I've met many teachers who are happy to teach grammar all day long. But ask them about how to improve your listening, and they will just tell you to go and listen to the radio or watch Netflix.
Nothing wrong with that - lots of people develop great listening skills by doing those things. But it's a bit of a cop-out.
Part of the problem with listening to native speakers talk is that you don't recognize a lot of the words that you already know. The way we pronounce words in speech is different to the way teachers pronounce them in their "citation form".
The word "do" for example, is often pronounced with a long "ooo" sound by teachers. So is the word "you". But "Do you" in spoken English doesn't sound like "doooo yoooo" at all. It sounds more like "du yu" or even "dyu".
This seems scary at first, but it's really nothing to worry about. Once you recognize "do" the way that we say it, you will recognize it in millions of sentences. The same is true for many of the most common words of English.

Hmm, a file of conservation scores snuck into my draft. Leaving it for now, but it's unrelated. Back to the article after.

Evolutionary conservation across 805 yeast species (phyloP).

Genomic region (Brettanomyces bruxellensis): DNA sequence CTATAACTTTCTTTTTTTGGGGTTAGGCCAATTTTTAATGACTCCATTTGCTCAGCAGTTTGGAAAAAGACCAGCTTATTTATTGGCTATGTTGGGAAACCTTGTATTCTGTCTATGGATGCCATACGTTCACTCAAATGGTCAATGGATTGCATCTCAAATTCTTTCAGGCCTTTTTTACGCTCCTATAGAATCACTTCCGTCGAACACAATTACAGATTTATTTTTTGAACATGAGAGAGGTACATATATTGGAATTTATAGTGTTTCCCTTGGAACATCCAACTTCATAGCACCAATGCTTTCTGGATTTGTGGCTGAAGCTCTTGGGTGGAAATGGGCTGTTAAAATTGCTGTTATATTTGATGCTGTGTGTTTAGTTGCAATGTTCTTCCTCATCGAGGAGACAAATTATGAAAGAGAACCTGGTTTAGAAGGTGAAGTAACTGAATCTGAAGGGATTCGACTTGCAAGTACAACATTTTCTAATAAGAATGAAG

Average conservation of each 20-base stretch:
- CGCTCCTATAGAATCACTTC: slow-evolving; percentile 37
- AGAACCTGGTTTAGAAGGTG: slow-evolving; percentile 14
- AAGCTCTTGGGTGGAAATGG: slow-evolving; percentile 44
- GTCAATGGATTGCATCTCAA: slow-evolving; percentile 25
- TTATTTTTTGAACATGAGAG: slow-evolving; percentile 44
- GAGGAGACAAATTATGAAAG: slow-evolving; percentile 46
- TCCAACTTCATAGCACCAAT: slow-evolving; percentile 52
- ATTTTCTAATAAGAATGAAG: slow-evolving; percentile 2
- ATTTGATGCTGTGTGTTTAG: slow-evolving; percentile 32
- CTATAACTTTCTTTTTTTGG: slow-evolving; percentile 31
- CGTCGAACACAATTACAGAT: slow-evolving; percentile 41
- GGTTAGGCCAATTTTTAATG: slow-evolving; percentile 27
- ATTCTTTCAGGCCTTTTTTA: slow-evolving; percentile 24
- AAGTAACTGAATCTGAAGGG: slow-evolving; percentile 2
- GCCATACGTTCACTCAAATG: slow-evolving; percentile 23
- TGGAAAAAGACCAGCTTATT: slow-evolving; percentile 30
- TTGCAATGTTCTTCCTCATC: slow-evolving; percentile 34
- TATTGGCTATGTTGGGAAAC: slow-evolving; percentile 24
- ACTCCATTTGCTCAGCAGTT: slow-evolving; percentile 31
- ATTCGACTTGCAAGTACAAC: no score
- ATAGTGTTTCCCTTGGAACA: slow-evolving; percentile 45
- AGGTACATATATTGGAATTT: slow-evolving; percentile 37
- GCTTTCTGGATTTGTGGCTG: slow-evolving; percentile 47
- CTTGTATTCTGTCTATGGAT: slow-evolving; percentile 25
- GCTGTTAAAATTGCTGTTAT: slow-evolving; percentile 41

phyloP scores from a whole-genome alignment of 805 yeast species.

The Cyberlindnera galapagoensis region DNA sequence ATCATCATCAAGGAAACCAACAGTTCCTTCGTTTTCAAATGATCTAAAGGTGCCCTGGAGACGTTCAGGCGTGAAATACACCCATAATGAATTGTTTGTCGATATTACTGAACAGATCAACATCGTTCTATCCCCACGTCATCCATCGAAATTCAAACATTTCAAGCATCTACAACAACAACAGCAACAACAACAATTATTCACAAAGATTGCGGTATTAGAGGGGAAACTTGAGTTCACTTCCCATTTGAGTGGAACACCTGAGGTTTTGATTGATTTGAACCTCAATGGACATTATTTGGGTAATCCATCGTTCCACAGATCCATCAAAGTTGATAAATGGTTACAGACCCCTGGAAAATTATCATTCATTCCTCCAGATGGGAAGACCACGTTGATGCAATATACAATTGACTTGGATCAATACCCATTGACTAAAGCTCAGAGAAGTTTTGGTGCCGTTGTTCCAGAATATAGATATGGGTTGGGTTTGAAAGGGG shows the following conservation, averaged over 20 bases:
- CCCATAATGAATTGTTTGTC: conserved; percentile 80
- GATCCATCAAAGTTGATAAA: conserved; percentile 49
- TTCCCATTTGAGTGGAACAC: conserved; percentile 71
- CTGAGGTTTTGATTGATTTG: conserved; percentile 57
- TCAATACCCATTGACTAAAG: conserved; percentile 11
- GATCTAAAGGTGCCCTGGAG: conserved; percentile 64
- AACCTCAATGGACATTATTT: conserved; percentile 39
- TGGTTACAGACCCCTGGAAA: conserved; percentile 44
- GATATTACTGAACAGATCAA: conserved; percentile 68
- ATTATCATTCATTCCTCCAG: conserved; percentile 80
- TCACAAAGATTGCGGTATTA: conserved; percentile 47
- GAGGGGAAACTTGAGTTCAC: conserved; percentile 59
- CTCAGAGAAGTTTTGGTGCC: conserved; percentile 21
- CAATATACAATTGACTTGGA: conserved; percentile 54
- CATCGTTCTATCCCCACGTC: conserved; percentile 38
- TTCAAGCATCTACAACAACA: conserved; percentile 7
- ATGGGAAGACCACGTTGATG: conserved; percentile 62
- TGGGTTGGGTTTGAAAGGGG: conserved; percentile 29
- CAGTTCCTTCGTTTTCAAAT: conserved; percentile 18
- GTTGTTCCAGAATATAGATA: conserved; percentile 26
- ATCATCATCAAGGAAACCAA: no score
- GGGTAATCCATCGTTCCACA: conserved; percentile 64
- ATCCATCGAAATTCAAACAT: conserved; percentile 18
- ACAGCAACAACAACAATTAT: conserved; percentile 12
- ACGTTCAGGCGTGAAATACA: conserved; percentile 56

The list of words you need to learn to recognize is not very long, and once you can recognize them, you will hear them everywhere - they tend to be the most common groups of words in the language (that's why we say them quickly!).
We have 5 units in the course currently, and they are all free!
2. Object Pronouns and Auxiliary "Be"
3. Prepositions, Conjuctions and Possessive Pronouns
4. Auxiliary "Have" and 3rd Forms
5. Question Words.